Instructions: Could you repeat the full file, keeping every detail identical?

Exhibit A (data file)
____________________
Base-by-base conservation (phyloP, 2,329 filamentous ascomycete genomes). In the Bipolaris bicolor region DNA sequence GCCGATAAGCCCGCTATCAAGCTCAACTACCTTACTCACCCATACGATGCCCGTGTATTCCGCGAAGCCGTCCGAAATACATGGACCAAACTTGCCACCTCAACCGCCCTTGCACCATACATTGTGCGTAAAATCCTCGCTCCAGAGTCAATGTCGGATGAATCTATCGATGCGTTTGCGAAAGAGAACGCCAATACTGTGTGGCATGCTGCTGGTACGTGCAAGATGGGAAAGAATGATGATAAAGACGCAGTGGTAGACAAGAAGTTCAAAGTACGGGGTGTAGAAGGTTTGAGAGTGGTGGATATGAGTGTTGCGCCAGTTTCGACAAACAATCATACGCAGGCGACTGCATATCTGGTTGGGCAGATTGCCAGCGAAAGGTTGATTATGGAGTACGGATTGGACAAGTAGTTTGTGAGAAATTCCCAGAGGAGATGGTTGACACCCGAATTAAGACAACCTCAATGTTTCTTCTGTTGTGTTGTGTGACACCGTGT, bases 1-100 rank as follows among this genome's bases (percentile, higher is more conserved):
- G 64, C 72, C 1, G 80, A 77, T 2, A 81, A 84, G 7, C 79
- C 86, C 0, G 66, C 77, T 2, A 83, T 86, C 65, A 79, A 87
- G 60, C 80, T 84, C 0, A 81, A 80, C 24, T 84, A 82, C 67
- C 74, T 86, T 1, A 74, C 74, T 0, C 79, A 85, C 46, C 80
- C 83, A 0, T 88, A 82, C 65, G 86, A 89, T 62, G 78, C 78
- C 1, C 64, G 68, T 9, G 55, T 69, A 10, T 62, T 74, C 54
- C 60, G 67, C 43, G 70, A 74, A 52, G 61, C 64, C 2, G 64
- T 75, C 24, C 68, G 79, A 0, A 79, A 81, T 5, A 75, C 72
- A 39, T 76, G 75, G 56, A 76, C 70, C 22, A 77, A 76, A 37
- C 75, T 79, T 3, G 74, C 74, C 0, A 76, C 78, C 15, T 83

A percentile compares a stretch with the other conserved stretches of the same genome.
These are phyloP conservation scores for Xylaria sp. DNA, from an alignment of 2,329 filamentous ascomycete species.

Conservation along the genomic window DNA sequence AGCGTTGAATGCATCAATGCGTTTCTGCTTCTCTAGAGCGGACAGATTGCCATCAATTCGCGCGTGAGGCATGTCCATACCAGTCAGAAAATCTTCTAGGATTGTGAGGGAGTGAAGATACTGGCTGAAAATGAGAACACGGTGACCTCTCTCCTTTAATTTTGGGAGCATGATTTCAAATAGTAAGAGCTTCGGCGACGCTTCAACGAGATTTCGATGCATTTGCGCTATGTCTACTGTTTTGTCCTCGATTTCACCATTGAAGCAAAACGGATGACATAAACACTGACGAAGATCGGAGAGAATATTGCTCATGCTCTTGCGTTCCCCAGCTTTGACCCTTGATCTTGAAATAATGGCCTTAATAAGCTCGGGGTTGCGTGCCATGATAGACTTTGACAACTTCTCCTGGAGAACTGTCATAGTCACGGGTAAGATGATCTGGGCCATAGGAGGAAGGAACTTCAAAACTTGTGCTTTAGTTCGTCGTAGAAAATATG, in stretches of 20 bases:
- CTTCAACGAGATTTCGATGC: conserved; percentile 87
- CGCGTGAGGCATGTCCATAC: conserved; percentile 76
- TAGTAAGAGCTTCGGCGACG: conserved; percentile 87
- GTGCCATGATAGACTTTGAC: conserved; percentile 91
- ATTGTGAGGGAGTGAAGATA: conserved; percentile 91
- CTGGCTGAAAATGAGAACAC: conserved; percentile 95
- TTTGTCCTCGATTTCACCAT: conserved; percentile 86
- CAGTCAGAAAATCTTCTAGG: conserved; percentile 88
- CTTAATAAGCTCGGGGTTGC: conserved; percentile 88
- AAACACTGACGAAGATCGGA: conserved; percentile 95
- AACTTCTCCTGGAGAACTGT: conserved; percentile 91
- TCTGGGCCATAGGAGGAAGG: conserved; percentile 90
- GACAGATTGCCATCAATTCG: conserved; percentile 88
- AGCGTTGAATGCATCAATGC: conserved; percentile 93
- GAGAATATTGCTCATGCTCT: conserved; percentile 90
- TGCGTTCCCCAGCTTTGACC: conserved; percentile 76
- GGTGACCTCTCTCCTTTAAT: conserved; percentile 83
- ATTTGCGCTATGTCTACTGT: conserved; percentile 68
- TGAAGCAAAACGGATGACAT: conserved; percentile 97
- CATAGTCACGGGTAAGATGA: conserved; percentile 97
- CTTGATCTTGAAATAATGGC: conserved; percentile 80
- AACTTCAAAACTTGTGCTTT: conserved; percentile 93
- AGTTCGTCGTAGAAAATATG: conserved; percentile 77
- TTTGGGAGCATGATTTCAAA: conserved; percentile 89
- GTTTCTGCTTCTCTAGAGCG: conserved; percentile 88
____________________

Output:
Base-by-base conservation (phyloP, 2,329 filamentous ascomycete genomes). In the Bipolaris bicolor region DNA sequence GCCGATAAGCCCGCTATCAAGCTCAACTACCTTACTCACCCATACGATGCCCGTGTATTCCGCGAAGCCGTCCGAAATACATGGACCAAACTTGCCACCTCAACCGCCCTTGCACCATACATTGTGCGTAAAATCCTCGCTCCAGAGTCAATGTCGGATGAATCTATCGATGCGTTTGCGAAAGAGAACGCCAATACTGTGTGGCATGCTGCTGGTACGTGCAAGATGGGAAAGAATGATGATAAAGACGCAGTGGTAGACAAGAAGTTCAAAGTACGGGGTGTAGAAGGTTTGAGAGTGGTGGATATGAGTGTTGCGCCAGTTTCGACAAACAATCATACGCAGGCGACTGCATATCTGGTTGGGCAGATTGCCAGCGAAAGGTTGATTATGGAGTACGGATTGGACAAGTAGTTTGTGAGAAATTCCCAGAGGAGATGGTTGACACCCGAATTAAGACAACCTCAATGTTTCTTCTGTTGTGTTGTGTGACACCGTGT, bases 1-100 rank as follows among this genome's bases (percentile, higher is more conserved):
- G 64, C 72, C 1, G 80, A 77, T 2, A 81, A 84, G 7, C 79
- C 86, C 0, G 66, C 77, T 2, A 83, T 86, C 65, A 79, A 87
- G 60, C 80, T 84, C 0, A 81, A 80, C 24, T 84, A 82, C 67
- C 74, T 86, T 1, A 74, C 74, T 0, C 79, A 85, C 46, C 80
- C 83, A 0, T 88, A 82, C 65, G 86, A 89, T 62, G 78, C 78
- C 1, C 64, G 68, T 9, G 55, T 69, A 10, T 62, T 74, C 54
- C 60, G 67, C 43, G 70, A 74, A 52, G 61, C 64, C 2, G 64
- T 75, C 24, C 68, G 79, A 0, A 79, A 81, T 5, A 75, C 72
- A 39, T 76, G 75, G 56, A 76, C 70, C 22, A 77, A 76, A 37
- C 75, T 79, T 3, G 74, C 74, C 0, A 76, C 78, C 15, T 83

A percentile compares a stretch with the other conserved stretches of the same genome.
These are phyloP conservation scores for Xylaria sp. DNA, from an alignment of 2,329 filamentous ascomycete species.

Conservation along the genomic window DNA sequence AGCGTTGAATGCATCAATGCGTTTCTGCTTCTCTAGAGCGGACAGATTGCCATCAATTCGCGCGTGAGGCATGTCCATACCAGTCAGAAAATCTTCTAGGATTGTGAGGGAGTGAAGATACTGGCTGAAAATGAGAACACGGTGACCTCTCTCCTTTAATTTTGGGAGCATGATTTCAAATAGTAAGAGCTTCGGCGACGCTTCAACGAGATTTCGATGCATTTGCGCTATGTCTACTGTTTTGTCCTCGATTTCACCATTGAAGCAAAACGGATGACATAAACACTGACGAAGATCGGAGAGAATATTGCTCATGCTCTTGCGTTCCCCAGCTTTGACCCTTGATCTTGAAATAATGGCCTTAATAAGCTCGGGGTTGCGTGCCATGATAGACTTTGACAACTTCTCCTGGAGAACTGTCATAGTCACGGGTAAGATGATCTGGGCCATAGGAGGAAGGAACTTCAAAACTTGTGCTTTAGTTCGTCGTAGAAAATATG, in stretches of 20 bases:
- CTTCAACGAGATTTCGATGC: conserved; percentile 87
- CGCGTGAGGCATGTCCATAC: conserved; percentile 76
- TAGTAAGAGCTTCGGCGACG: conserved; percentile 87
- GTGCCATGATAGACTTTGAC: conserved; percentile 91
- ATTGTGAGGGAGTGAAGATA: conserved; percentile 91
- CTGGCTGAAAATGAGAACAC: conserved; percentile 95
- TTTGTCCTCGATTTCACCAT: conserved; percentile 86
- CAGTCAGAAAATCTTCTAGG: conserved; percentile 88
- CTTAATAAGCTCGGGGTTGC: conserved; percentile 88
- AAACACTGACGAAGATCGGA: conserved; percentile 95
- AACTTCTCCTGGAGAACTGT: conserved; percentile 91
- TCTGGGCCATAGGAGGAAGG: conserved; percentile 90
- GACAGATTGCCATCAATTCG: conserved; percentile 88
- AGCGTTGAATGCATCAATGC: conserved; percentile 93
- GAGAATATTGCTCATGCTCT: conserved; percentile 90
- TGCGTTCCCCAGCTTTGACC: conserved; percentile 76
- GGTGACCTCTCTCCTTTAAT: conserved; percentile 83
- ATTTGCGCTATGTCTACTGT: conserved; percentile 68
- TGAAGCAAAACGGATGACAT: conserved; percentile 97
- CATAGTCACGGGTAAGATGA: conserved; percentile 97
- CTTGATCTTGAAATAATGGC: conserved; percentile 80
- AACTTCAAAACTTGTGCTTT: conserved; percentile 93
- AGTTCGTCGTAGAAAATATG: conserved; percentile 77
- TTTGGGAGCATGATTTCAAA: conserved; percentile 89
- GTTTCTGCTTCTCTAGAGCG: conserved; percentile 88